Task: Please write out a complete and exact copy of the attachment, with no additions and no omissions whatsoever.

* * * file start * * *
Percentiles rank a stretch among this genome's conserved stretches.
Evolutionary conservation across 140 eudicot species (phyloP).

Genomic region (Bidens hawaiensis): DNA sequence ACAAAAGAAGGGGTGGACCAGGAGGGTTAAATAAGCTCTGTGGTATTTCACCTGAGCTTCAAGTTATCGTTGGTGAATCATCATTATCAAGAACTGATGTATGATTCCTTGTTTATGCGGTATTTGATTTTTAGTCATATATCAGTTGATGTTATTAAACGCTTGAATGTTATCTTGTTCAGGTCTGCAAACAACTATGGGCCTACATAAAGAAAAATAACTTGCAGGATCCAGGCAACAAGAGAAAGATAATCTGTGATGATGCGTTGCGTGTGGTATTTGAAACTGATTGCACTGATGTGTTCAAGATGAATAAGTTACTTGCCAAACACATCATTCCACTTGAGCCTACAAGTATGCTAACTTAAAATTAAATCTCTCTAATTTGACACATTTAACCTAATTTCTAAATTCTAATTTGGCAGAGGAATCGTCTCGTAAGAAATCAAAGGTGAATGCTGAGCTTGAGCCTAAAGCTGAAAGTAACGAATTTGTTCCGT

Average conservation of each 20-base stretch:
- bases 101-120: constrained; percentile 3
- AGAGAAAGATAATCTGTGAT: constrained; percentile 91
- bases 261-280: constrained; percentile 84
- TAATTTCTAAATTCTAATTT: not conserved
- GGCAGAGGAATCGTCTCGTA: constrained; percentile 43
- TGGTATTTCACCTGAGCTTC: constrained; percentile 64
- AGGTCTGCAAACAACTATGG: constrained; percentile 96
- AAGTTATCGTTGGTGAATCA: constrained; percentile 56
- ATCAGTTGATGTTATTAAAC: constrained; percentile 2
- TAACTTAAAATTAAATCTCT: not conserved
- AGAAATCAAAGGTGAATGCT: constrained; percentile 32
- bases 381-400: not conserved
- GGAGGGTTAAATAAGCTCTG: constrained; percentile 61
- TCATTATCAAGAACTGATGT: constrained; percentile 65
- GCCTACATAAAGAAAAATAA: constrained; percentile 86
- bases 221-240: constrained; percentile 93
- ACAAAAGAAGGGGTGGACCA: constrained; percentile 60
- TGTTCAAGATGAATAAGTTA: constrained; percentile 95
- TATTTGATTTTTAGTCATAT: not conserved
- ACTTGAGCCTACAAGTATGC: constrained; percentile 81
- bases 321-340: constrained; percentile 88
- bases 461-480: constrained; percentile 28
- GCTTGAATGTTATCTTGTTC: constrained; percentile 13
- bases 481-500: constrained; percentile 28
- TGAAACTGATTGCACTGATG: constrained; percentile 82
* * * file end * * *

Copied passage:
Percentiles rank a stretch among this genome's conserved stretches.
Evolutionary conservation across 140 eudicot species (phyloP).

Genomic region (Bidens hawaiensis): DNA sequence ACAAAAGAAGGGGTGGACCAGGAGGGTTAAATAAGCTCTGTGGTATTTCACCTGAGCTTCAAGTTATCGTTGGTGAATCATCATTATCAAGAACTGATGTATGATTCCTTGTTTATGCGGTATTTGATTTTTAGTCATATATCAGTTGATGTTATTAAACGCTTGAATGTTATCTTGTTCAGGTCTGCAAACAACTATGGGCCTACATAAAGAAAAATAACTTGCAGGATCCAGGCAACAAGAGAAAGATAATCTGTGATGATGCGTTGCGTGTGGTATTTGAAACTGATTGCACTGATGTGTTCAAGATGAATAAGTTACTTGCCAAACACATCATTCCACTTGAGCCTACAAGTATGCTAACTTAAAATTAAATCTCTCTAATTTGACACATTTAACCTAATTTCTAAATTCTAATTTGGCAGAGGAATCGTCTCGTAAGAAATCAAAGGTGAATGCTGAGCTTGAGCCTAAAGCTGAAAGTAACGAATTTGTTCCGT

Average conservation of each 20-base stretch:
- bases 101-120: constrained; percentile 3
- AGAGAAAGATAATCTGTGAT: constrained; percentile 91
- bases 261-280: constrained; percentile 84
- TAATTTCTAAATTCTAATTT: not conserved
- GGCAGAGGAATCGTCTCGTA: constrained; percentile 43
- TGGTATTTCACCTGAGCTTC: constrained; percentile 64
- AGGTCTGCAAACAACTATGG: constrained; percentile 96
- AAGTTATCGTTGGTGAATCA: constrained; percentile 56
- ATCAGTTGATGTTATTAAAC: constrained; percentile 2
- TAACTTAAAATTAAATCTCT: not conserved
- AGAAATCAAAGGTGAATGCT: constrained; percentile 32
- bases 381-400: not conserved
- GGAGGGTTAAATAAGCTCTG: constrained; percentile 61
- TCATTATCAAGAACTGATGT: constrained; percentile 65
- GCCTACATAAAGAAAAATAA: constrained; percentile 86
- bases 221-240: constrained; percentile 93
- ACAAAAGAAGGGGTGGACCA: constrained; percentile 60
- TGTTCAAGATGAATAAGTTA: constrained; percentile 95
- TATTTGATTTTTAGTCATAT: not conserved
- ACTTGAGCCTACAAGTATGC: constrained; percentile 81
- bases 321-340: constrained; percentile 88
- bases 461-480: constrained; percentile 28
- GCTTGAATGTTATCTTGTTC: constrained; percentile 13
- bases 481-500: constrained; percentile 28
- TGAAACTGATTGCACTGATG: constrained; percentile 82